12. The system of claim 11 wherein said inner sensor means and said outer sensor means comprise planar electrodes, said electrodes all being coplanar with each other.

13. The system of claim 11 wherein said inner sensor means comprises an inner set of radiation responsive elements disposed symmetrically about and spaced apart from an axis and lying in a plane perpendicular to said axis, and said outer sensor means comprises an outer set of radiation responsive elements disposed symmetrically about and spaced apart from said axis and lying in said plane, the radiation responsive elements of said outer set being spaced further apart from said axis than the radiation responsive elements of said inner set.

14. The system of claim 13 wherein said inner set of radiation responsive elements comprises four planar electrodes disposed in a quadrature relationship with respect to each other about said axis, and said outer set of radiation responsive elements comprises four planar electrodes disposed in a quadrature relationship with respect to each other about said axis, each of said planar electrodes comprising a sheet of electrically conductive material secured to a planar surface on an electrically insulating electrode support structure.

15. The system of claim 14 wherein each of said planar electrodes is secured to said planar surface of said insulating electrode support structure by a vacuum deposition bond.

16. The system of claim 11 wherein said inner sensor means and said outer sensor means are disposed in an ionization chamber, said ionization chamber beig disposed in said radiation field.

17. The system of claim 16 wherein said ionization chamber further comprises a hermetically sealed housing member containing an ionizable gas, said inner sensor means and said outer sensor means each comprising a plurality of planar electrodes, each of said electrodes of said inner sensor means and said outer sensor means comprisng a sheet of electrically conductive material secured to a planar surface of an electrically insulating electrode support structure disposed within said housing member.

18. The system of claim 17 wherein said inner sensor means comprises four electrodes arranged in a quadrature relationship with respect to each other in a disposition symmetrical about and spaced apart from an axis perpendicular to the planar surface of said electrode support structure, and said outer sensor means comprises four electrodes arranged in a quadrature relationship with respect to each other in a disposition symmetrical about and spaced apart from said axis, the electrodes of said outer sensor means being spaced further apart from said axis than the electrodes of said inner sensor means.

19. The system of claim 10 further comprising a flattening filter disposed in said radiation field intermediate said target means and said inner sensor means.

20. The system of claim 19 wherein said inner sensor means comprises radiation responsive elements disposed in said radiation field in alignment with the steepest slope of said flattening filter.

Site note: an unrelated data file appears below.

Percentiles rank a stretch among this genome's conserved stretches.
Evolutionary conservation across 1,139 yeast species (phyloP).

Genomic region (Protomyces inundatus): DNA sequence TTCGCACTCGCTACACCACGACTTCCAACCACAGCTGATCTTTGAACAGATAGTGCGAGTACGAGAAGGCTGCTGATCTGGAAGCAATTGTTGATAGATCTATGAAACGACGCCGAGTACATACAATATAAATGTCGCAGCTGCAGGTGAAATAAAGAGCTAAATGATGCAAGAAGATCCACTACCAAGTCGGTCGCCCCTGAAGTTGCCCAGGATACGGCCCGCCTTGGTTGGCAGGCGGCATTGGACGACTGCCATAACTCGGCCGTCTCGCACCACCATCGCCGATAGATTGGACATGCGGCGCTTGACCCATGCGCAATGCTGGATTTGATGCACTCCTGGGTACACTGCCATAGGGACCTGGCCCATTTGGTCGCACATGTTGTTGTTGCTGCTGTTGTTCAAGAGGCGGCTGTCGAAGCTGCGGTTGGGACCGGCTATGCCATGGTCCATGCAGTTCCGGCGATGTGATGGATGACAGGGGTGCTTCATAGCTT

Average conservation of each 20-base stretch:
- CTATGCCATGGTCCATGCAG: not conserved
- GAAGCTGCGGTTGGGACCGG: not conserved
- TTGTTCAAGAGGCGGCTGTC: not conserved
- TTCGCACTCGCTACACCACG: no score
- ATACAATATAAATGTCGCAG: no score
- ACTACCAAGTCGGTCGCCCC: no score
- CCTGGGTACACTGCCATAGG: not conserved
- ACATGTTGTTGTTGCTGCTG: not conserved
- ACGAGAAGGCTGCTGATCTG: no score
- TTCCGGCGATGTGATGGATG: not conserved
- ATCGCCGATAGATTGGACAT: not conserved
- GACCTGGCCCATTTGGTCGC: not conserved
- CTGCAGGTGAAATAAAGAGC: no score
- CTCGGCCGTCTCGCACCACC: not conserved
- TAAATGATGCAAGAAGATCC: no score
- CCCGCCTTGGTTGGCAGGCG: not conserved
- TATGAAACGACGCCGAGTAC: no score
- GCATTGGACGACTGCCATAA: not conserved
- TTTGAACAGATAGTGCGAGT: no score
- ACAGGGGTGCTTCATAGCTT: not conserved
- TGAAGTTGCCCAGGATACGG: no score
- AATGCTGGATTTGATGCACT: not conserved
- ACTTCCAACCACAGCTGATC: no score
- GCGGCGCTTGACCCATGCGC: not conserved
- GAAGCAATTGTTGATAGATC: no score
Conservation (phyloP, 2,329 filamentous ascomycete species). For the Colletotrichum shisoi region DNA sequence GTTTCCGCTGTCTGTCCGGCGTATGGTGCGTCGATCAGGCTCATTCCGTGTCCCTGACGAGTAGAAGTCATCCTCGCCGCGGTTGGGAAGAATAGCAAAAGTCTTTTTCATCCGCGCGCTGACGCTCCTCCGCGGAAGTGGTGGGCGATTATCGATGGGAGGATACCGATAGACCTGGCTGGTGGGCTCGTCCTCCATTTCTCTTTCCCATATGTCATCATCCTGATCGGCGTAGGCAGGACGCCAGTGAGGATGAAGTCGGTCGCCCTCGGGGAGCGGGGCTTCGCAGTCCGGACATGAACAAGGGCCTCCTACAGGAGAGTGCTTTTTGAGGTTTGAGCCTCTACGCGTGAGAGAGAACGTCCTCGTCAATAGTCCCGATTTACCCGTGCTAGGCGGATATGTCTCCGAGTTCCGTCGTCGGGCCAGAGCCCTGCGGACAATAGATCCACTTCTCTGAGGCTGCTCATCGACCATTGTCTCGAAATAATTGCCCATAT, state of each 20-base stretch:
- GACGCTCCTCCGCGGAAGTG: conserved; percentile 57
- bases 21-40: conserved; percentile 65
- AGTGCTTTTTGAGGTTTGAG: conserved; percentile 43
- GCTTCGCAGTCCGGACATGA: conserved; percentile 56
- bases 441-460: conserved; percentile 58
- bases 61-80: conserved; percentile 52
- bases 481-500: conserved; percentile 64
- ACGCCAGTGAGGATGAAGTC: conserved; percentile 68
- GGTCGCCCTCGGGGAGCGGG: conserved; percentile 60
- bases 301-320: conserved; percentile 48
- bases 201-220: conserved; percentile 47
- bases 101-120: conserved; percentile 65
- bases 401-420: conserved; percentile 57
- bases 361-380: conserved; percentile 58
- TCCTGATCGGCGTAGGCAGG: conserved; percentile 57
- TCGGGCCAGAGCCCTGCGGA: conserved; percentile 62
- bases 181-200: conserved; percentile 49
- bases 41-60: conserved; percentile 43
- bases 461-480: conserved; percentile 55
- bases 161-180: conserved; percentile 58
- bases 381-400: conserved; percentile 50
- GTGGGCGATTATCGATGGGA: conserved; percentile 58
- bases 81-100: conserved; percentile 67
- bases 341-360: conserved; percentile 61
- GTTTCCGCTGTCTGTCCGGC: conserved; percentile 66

21. A system comprising a charged particle accelerator for forming and projecting a beam of charged particles along a path, means for varying the alignment of said beam path, target means disposed in said path, said target means being capable of generating a radiation field upon being struck by said beam, and outer sensor means disposed in said radiation field for monitoring changes in radiation intensity in an outer portion of said field, said changes in said radiation intensity in said outer portion of said field being representative of changes in the angle of incidence of said beam on said target means.

22. The system of claim 21 further comprising inner sensor means disposed in said radiation field for monitoring changes in radiation intensity in an inner portion of said field, said changes in said radiation intensity in said inner portion of said field being representative of changes in the position on said target means at which said beam strikes said target means.

23. The system of claim 21 wherein said outer sensor means comprises four electrodes of arcuate configuration arranged in a quadrature relationship with respect to each other in a coplanar disposition symmetrical about and spaced apart from an axis perpendicular to said plane.

24. The system of claim 22 further comprising circuit means for coupling said inner and outer sensor means to said means for varying the alignment of said beam path, whereby said inner and outer sensor means can generate control signals and apply said control signals to said means for varying the alignment of said beam path in response to said monitored changes in radiation intensity in said inner and outer portions of said radiation field, thereby causing said beam to maintain a constant angle of incidence upon said target means at a constant position on said target means.

25. The method of continuously monitoring the orientation of a radiation field produced by the bombardment of a beam of charged particles upon a target means, said method comprising the steps of locating first sensor means in said field, said first sensor means being responsive to changes in the position on said target means at which said beam strikes said target means, and locating second sensor means in said field, said second sensor means being responsive to changes in the angle of incidence of said beam on said target means.

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Classifications
U.S. Classification250/385.1, 378/137, 250/397, 250/399
International ClassificationA61N5/10, G01T1/29, G21K5/00, G21K5/08, G01T1/00, H05H9/00
Cooperative ClassificationG01T1/29, A61N5/1048
European ClassificationA61N5/10E, G01T1/29